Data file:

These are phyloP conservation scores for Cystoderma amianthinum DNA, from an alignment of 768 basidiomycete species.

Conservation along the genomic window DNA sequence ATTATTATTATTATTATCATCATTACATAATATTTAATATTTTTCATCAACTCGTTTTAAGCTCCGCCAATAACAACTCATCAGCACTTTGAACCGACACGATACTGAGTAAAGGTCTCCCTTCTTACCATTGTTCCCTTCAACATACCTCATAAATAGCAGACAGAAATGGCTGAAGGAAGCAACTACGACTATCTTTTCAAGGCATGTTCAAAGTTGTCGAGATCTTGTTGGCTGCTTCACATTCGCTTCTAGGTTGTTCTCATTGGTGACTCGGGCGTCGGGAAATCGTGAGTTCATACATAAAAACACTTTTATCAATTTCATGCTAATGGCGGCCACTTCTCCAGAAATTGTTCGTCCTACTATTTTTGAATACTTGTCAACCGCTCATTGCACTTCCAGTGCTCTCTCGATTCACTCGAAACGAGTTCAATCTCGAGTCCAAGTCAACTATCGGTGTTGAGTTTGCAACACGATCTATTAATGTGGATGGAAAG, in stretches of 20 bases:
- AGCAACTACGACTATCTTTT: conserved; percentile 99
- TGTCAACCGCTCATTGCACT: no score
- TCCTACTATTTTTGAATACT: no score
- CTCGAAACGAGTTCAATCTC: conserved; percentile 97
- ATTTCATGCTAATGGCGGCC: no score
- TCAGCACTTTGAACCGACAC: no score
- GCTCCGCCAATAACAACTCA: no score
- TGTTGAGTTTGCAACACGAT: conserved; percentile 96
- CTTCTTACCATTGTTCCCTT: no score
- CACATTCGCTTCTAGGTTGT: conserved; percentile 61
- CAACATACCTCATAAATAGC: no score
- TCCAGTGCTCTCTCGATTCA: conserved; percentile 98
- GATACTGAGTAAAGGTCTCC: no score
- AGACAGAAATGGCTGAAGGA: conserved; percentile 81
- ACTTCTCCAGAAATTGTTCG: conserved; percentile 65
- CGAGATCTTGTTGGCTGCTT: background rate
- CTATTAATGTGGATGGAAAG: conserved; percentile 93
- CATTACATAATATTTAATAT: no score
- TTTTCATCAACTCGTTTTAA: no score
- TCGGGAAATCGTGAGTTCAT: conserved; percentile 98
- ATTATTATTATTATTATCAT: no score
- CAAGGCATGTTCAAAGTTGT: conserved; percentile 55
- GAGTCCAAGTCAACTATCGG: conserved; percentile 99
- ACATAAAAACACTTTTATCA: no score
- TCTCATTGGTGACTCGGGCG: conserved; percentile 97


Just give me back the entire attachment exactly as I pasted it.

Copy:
These are phyloP conservation scores for Cystoderma amianthinum DNA, from an alignment of 768 basidiomycete species.

Conservation along the genomic window DNA sequence ATTATTATTATTATTATCATCATTACATAATATTTAATATTTTTCATCAACTCGTTTTAAGCTCCGCCAATAACAACTCATCAGCACTTTGAACCGACACGATACTGAGTAAAGGTCTCCCTTCTTACCATTGTTCCCTTCAACATACCTCATAAATAGCAGACAGAAATGGCTGAAGGAAGCAACTACGACTATCTTTTCAAGGCATGTTCAAAGTTGTCGAGATCTTGTTGGCTGCTTCACATTCGCTTCTAGGTTGTTCTCATTGGTGACTCGGGCGTCGGGAAATCGTGAGTTCATACATAAAAACACTTTTATCAATTTCATGCTAATGGCGGCCACTTCTCCAGAAATTGTTCGTCCTACTATTTTTGAATACTTGTCAACCGCTCATTGCACTTCCAGTGCTCTCTCGATTCACTCGAAACGAGTTCAATCTCGAGTCCAAGTCAACTATCGGTGTTGAGTTTGCAACACGATCTATTAATGTGGATGGAAAG, in stretches of 20 bases:
- AGCAACTACGACTATCTTTT: conserved; percentile 99
- TGTCAACCGCTCATTGCACT: no score
- TCCTACTATTTTTGAATACT: no score
- CTCGAAACGAGTTCAATCTC: conserved; percentile 97
- ATTTCATGCTAATGGCGGCC: no score
- TCAGCACTTTGAACCGACAC: no score
- GCTCCGCCAATAACAACTCA: no score
- TGTTGAGTTTGCAACACGAT: conserved; percentile 96
- CTTCTTACCATTGTTCCCTT: no score
- CACATTCGCTTCTAGGTTGT: conserved; percentile 61
- CAACATACCTCATAAATAGC: no score
- TCCAGTGCTCTCTCGATTCA: conserved; percentile 98
- GATACTGAGTAAAGGTCTCC: no score
- AGACAGAAATGGCTGAAGGA: conserved; percentile 81
- ACTTCTCCAGAAATTGTTCG: conserved; percentile 65
- CGAGATCTTGTTGGCTGCTT: background rate
- CTATTAATGTGGATGGAAAG: conserved; percentile 93
- CATTACATAATATTTAATAT: no score
- TTTTCATCAACTCGTTTTAA: no score
- TCGGGAAATCGTGAGTTCAT: conserved; percentile 98
- ATTATTATTATTATTATCAT: no score
- CAAGGCATGTTCAAAGTTGT: conserved; percentile 55
- GAGTCCAAGTCAACTATCGG: conserved; percentile 99
- ACATAAAAACACTTTTATCA: no score
- TCTCATTGGTGACTCGGGCG: conserved; percentile 97